“Shit I’ve Seen” – Yelawolf ft. Trae



“Shit I’ve Seen” – Yelawolf ft. Trae

Now THIS is the type of record I love hearing from Yelawolf. I am posting this a few days after first hearing it because of today’s (monumental?) announcement that Yelawolf has signed to Shady Records. I think this occasion is worth more than cursory thought, but, briefly, two things:

1) I hope Yelawolf doesn’t go the way of so many other Shady/Aftermath signees–both young gunners and established talents have watched their careers stall or fizzle in the house of Mathers, Young, and Iovine. The flipside, of course, is that no Hip-Hop label has experienced the popular success, concentrated though it may have been, that Shady has. So it seems that history is at least partially on the side of this newest alliance. That of course doesn’t account for the vicissitudes of the market, the label’s ability to sell an artist/image, and the marketability of an artist. Which leads me to my next point…

2) Yelawolf’s mixtapes have been filled with ostensibly genuine moments of personal expression (songs like “Brown Sugar” and “Love Is Not Enough” come to mind) along with snarky, sharp redneck wit and swagger (“I Wish,” “Pop the Trunk,” the “Box Chevy” series). Through in skilled storytelling and a penchant for intriguing and, at best, bizarre imagery, and you have the makings of a very fine emcee. Songs like “Shit I’ve Seen” give us this version on almost full display (it would be very difficult to fit all of those characteristics into one song). I’m not saying Yelawolf shouldn’t change his formula slightly in response to the potential increase in the scope of his reach. I think, however, he should look to the back catalogue of his now labelmate/head Eminem to see how a rapper can combine these elements with a pop mentality to find success. There’s a lot more to it than that and there are more examples (Lil Wayne springs immediately to mind) that prove such a path isn’t impossible. I’m just hoping Yelawolf is more Marshall Mathers than Asher Roth in terms of his commercial output.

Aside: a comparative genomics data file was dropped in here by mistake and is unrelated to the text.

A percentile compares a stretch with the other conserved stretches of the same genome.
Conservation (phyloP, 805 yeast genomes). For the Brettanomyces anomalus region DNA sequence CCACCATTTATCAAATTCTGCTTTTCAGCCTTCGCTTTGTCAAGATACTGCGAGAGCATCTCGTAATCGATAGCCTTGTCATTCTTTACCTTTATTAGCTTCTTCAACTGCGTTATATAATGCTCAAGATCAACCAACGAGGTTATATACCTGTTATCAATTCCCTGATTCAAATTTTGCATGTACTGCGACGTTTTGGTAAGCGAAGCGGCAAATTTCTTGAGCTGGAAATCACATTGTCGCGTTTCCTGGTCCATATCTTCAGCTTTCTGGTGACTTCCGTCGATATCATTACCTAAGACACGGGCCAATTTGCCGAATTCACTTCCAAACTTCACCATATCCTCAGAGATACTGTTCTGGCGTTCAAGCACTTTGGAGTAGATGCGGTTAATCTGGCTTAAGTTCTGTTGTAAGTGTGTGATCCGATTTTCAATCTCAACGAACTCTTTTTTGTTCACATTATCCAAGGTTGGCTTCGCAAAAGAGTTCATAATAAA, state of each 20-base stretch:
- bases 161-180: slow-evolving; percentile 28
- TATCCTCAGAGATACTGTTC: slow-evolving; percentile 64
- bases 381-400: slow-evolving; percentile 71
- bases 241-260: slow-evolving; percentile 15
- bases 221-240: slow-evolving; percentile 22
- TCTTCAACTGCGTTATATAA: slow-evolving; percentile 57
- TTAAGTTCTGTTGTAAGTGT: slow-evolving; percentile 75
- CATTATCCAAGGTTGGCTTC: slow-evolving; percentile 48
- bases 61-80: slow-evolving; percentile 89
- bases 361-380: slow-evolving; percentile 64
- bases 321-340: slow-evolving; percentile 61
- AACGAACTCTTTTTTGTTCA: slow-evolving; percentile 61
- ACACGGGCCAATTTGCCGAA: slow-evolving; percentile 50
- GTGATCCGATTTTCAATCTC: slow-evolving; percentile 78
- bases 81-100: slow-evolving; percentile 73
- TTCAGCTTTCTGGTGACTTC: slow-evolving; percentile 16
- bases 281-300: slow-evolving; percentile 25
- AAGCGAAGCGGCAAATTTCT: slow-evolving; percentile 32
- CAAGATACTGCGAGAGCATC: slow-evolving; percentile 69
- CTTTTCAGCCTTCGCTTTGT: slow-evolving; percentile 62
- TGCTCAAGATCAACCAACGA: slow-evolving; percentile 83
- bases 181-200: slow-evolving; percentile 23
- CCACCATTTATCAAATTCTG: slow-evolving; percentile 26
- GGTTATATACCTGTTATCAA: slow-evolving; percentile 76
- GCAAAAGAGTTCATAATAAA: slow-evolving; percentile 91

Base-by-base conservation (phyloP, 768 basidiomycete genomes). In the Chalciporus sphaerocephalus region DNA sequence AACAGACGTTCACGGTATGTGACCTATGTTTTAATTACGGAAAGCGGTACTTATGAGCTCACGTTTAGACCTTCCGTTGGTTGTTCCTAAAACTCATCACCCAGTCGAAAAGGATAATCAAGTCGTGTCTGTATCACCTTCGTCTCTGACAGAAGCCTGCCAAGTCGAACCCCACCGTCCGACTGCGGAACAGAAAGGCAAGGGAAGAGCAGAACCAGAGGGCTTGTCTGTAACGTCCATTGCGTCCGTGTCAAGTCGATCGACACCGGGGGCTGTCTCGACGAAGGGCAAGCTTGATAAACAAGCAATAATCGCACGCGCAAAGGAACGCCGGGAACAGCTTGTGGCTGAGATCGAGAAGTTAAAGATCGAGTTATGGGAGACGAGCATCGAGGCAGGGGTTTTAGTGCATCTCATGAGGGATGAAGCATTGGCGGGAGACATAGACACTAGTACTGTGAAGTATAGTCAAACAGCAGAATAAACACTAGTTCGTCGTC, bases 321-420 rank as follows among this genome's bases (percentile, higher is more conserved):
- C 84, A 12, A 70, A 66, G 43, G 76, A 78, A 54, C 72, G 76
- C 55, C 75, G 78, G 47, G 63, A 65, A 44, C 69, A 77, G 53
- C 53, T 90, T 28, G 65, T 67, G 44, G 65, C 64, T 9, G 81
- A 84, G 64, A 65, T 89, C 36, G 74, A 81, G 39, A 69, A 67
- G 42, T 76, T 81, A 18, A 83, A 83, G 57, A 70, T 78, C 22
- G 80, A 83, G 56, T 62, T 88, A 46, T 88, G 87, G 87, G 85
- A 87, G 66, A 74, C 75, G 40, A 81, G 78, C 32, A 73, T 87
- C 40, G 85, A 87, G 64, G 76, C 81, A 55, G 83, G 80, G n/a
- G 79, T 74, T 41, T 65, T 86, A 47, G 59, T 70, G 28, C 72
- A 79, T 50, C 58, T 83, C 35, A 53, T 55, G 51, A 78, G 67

Also, it’s nice to see Slaughterhouse getting signed even if the climate isn’t necessarily right for this sort of thing (maybe it is? maybe they can move 20-30k in albums?). Perhaps that additional signing hints that Shady Records might not nudge new signees along a more pop-minded path. But, since they’re a business, and businesses are in the business of making money, that is doubtful. Nothing to do but watch it play out.

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